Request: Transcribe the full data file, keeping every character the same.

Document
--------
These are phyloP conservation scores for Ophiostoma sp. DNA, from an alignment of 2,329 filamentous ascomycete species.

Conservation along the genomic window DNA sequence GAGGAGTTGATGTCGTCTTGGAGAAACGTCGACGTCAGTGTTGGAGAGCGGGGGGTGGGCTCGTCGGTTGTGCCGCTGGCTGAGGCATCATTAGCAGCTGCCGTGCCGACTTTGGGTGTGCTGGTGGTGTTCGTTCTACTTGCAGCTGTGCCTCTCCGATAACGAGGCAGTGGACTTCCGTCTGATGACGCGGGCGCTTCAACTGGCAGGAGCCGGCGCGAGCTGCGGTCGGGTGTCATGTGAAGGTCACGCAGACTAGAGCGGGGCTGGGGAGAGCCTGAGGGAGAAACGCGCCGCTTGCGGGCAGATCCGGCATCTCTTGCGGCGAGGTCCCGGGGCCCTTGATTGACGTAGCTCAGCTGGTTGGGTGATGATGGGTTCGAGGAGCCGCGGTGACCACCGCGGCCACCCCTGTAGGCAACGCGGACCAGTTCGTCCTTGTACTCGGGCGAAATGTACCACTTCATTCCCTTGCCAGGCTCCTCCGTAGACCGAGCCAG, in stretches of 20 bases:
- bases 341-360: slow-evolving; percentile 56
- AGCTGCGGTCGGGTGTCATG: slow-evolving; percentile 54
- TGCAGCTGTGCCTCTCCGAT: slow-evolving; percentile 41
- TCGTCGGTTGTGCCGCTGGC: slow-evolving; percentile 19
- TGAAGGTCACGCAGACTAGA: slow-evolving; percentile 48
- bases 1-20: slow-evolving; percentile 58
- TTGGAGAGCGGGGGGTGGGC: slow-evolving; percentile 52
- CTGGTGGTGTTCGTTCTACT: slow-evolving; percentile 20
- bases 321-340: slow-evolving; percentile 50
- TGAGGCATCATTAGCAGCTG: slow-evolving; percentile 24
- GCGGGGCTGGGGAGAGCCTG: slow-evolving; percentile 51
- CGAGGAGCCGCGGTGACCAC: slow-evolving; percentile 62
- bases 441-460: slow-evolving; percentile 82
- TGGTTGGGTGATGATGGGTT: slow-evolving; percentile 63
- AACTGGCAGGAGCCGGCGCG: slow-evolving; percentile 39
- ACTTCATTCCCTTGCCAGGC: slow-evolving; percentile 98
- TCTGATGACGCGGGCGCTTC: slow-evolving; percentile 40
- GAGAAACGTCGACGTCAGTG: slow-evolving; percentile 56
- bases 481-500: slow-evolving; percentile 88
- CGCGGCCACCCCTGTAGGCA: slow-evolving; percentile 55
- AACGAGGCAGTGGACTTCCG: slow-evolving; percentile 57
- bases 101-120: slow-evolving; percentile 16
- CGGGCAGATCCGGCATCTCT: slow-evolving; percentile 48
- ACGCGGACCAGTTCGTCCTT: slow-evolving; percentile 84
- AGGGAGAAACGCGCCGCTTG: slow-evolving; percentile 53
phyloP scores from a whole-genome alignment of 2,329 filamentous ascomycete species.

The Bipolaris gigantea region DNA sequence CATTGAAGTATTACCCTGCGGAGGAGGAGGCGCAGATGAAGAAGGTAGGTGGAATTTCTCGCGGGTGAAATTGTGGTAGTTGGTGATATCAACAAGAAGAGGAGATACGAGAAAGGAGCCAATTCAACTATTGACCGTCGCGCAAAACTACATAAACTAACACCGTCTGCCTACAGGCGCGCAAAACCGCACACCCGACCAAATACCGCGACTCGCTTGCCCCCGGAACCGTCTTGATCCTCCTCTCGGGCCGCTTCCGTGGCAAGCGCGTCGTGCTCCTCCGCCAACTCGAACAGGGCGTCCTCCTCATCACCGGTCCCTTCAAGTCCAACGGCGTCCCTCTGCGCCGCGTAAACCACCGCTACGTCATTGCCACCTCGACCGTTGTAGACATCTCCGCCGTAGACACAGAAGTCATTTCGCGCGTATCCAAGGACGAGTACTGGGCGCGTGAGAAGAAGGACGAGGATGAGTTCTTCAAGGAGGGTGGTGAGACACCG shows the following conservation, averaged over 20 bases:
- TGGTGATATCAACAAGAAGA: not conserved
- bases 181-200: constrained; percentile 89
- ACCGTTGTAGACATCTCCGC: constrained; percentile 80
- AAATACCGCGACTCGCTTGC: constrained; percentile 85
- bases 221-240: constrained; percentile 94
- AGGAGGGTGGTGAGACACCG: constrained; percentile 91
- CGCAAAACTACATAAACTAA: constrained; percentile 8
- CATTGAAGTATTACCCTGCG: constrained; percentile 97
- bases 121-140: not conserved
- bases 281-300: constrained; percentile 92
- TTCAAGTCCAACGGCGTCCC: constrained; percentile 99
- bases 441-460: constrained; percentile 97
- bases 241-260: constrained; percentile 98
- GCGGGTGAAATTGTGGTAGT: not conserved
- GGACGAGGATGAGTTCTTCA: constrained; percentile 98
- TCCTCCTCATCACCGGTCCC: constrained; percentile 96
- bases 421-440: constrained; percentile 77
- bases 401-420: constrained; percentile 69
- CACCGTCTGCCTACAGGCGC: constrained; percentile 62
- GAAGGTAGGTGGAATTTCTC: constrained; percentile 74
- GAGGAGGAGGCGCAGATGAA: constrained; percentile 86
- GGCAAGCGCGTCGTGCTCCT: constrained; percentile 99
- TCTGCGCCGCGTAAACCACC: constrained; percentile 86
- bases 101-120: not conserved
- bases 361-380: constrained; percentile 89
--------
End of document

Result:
These are phyloP conservation scores for Ophiostoma sp. DNA, from an alignment of 2,329 filamentous ascomycete species.

Conservation along the genomic window DNA sequence GAGGAGTTGATGTCGTCTTGGAGAAACGTCGACGTCAGTGTTGGAGAGCGGGGGGTGGGCTCGTCGGTTGTGCCGCTGGCTGAGGCATCATTAGCAGCTGCCGTGCCGACTTTGGGTGTGCTGGTGGTGTTCGTTCTACTTGCAGCTGTGCCTCTCCGATAACGAGGCAGTGGACTTCCGTCTGATGACGCGGGCGCTTCAACTGGCAGGAGCCGGCGCGAGCTGCGGTCGGGTGTCATGTGAAGGTCACGCAGACTAGAGCGGGGCTGGGGAGAGCCTGAGGGAGAAACGCGCCGCTTGCGGGCAGATCCGGCATCTCTTGCGGCGAGGTCCCGGGGCCCTTGATTGACGTAGCTCAGCTGGTTGGGTGATGATGGGTTCGAGGAGCCGCGGTGACCACCGCGGCCACCCCTGTAGGCAACGCGGACCAGTTCGTCCTTGTACTCGGGCGAAATGTACCACTTCATTCCCTTGCCAGGCTCCTCCGTAGACCGAGCCAG, in stretches of 20 bases:
- bases 341-360: slow-evolving; percentile 56
- AGCTGCGGTCGGGTGTCATG: slow-evolving; percentile 54
- TGCAGCTGTGCCTCTCCGAT: slow-evolving; percentile 41
- TCGTCGGTTGTGCCGCTGGC: slow-evolving; percentile 19
- TGAAGGTCACGCAGACTAGA: slow-evolving; percentile 48
- bases 1-20: slow-evolving; percentile 58
- TTGGAGAGCGGGGGGTGGGC: slow-evolving; percentile 52
- CTGGTGGTGTTCGTTCTACT: slow-evolving; percentile 20
- bases 321-340: slow-evolving; percentile 50
- TGAGGCATCATTAGCAGCTG: slow-evolving; percentile 24
- GCGGGGCTGGGGAGAGCCTG: slow-evolving; percentile 51
- CGAGGAGCCGCGGTGACCAC: slow-evolving; percentile 62
- bases 441-460: slow-evolving; percentile 82
- TGGTTGGGTGATGATGGGTT: slow-evolving; percentile 63
- AACTGGCAGGAGCCGGCGCG: slow-evolving; percentile 39
- ACTTCATTCCCTTGCCAGGC: slow-evolving; percentile 98
- TCTGATGACGCGGGCGCTTC: slow-evolving; percentile 40
- GAGAAACGTCGACGTCAGTG: slow-evolving; percentile 56
- bases 481-500: slow-evolving; percentile 88
- CGCGGCCACCCCTGTAGGCA: slow-evolving; percentile 55
- AACGAGGCAGTGGACTTCCG: slow-evolving; percentile 57
- bases 101-120: slow-evolving; percentile 16
- CGGGCAGATCCGGCATCTCT: slow-evolving; percentile 48
- ACGCGGACCAGTTCGTCCTT: slow-evolving; percentile 84
- AGGGAGAAACGCGCCGCTTG: slow-evolving; percentile 53
phyloP scores from a whole-genome alignment of 2,329 filamentous ascomycete species.

The Bipolaris gigantea region DNA sequence CATTGAAGTATTACCCTGCGGAGGAGGAGGCGCAGATGAAGAAGGTAGGTGGAATTTCTCGCGGGTGAAATTGTGGTAGTTGGTGATATCAACAAGAAGAGGAGATACGAGAAAGGAGCCAATTCAACTATTGACCGTCGCGCAAAACTACATAAACTAACACCGTCTGCCTACAGGCGCGCAAAACCGCACACCCGACCAAATACCGCGACTCGCTTGCCCCCGGAACCGTCTTGATCCTCCTCTCGGGCCGCTTCCGTGGCAAGCGCGTCGTGCTCCTCCGCCAACTCGAACAGGGCGTCCTCCTCATCACCGGTCCCTTCAAGTCCAACGGCGTCCCTCTGCGCCGCGTAAACCACCGCTACGTCATTGCCACCTCGACCGTTGTAGACATCTCCGCCGTAGACACAGAAGTCATTTCGCGCGTATCCAAGGACGAGTACTGGGCGCGTGAGAAGAAGGACGAGGATGAGTTCTTCAAGGAGGGTGGTGAGACACCG shows the following conservation, averaged over 20 bases:
- TGGTGATATCAACAAGAAGA: not conserved
- bases 181-200: constrained; percentile 89
- ACCGTTGTAGACATCTCCGC: constrained; percentile 80
- AAATACCGCGACTCGCTTGC: constrained; percentile 85
- bases 221-240: constrained; percentile 94
- AGGAGGGTGGTGAGACACCG: constrained; percentile 91
- CGCAAAACTACATAAACTAA: constrained; percentile 8
- CATTGAAGTATTACCCTGCG: constrained; percentile 97
- bases 121-140: not conserved
- bases 281-300: constrained; percentile 92
- TTCAAGTCCAACGGCGTCCC: constrained; percentile 99
- bases 441-460: constrained; percentile 97
- bases 241-260: constrained; percentile 98
- GCGGGTGAAATTGTGGTAGT: not conserved
- GGACGAGGATGAGTTCTTCA: constrained; percentile 98
- TCCTCCTCATCACCGGTCCC: constrained; percentile 96
- bases 421-440: constrained; percentile 77
- bases 401-420: constrained; percentile 69
- CACCGTCTGCCTACAGGCGC: constrained; percentile 62
- GAAGGTAGGTGGAATTTCTC: constrained; percentile 74
- GAGGAGGAGGCGCAGATGAA: constrained; percentile 86
- GGCAAGCGCGTCGTGCTCCT: constrained; percentile 99
- TCTGCGCCGCGTAAACCACC: constrained; percentile 86
- bases 101-120: not conserved
- bases 361-380: constrained; percentile 89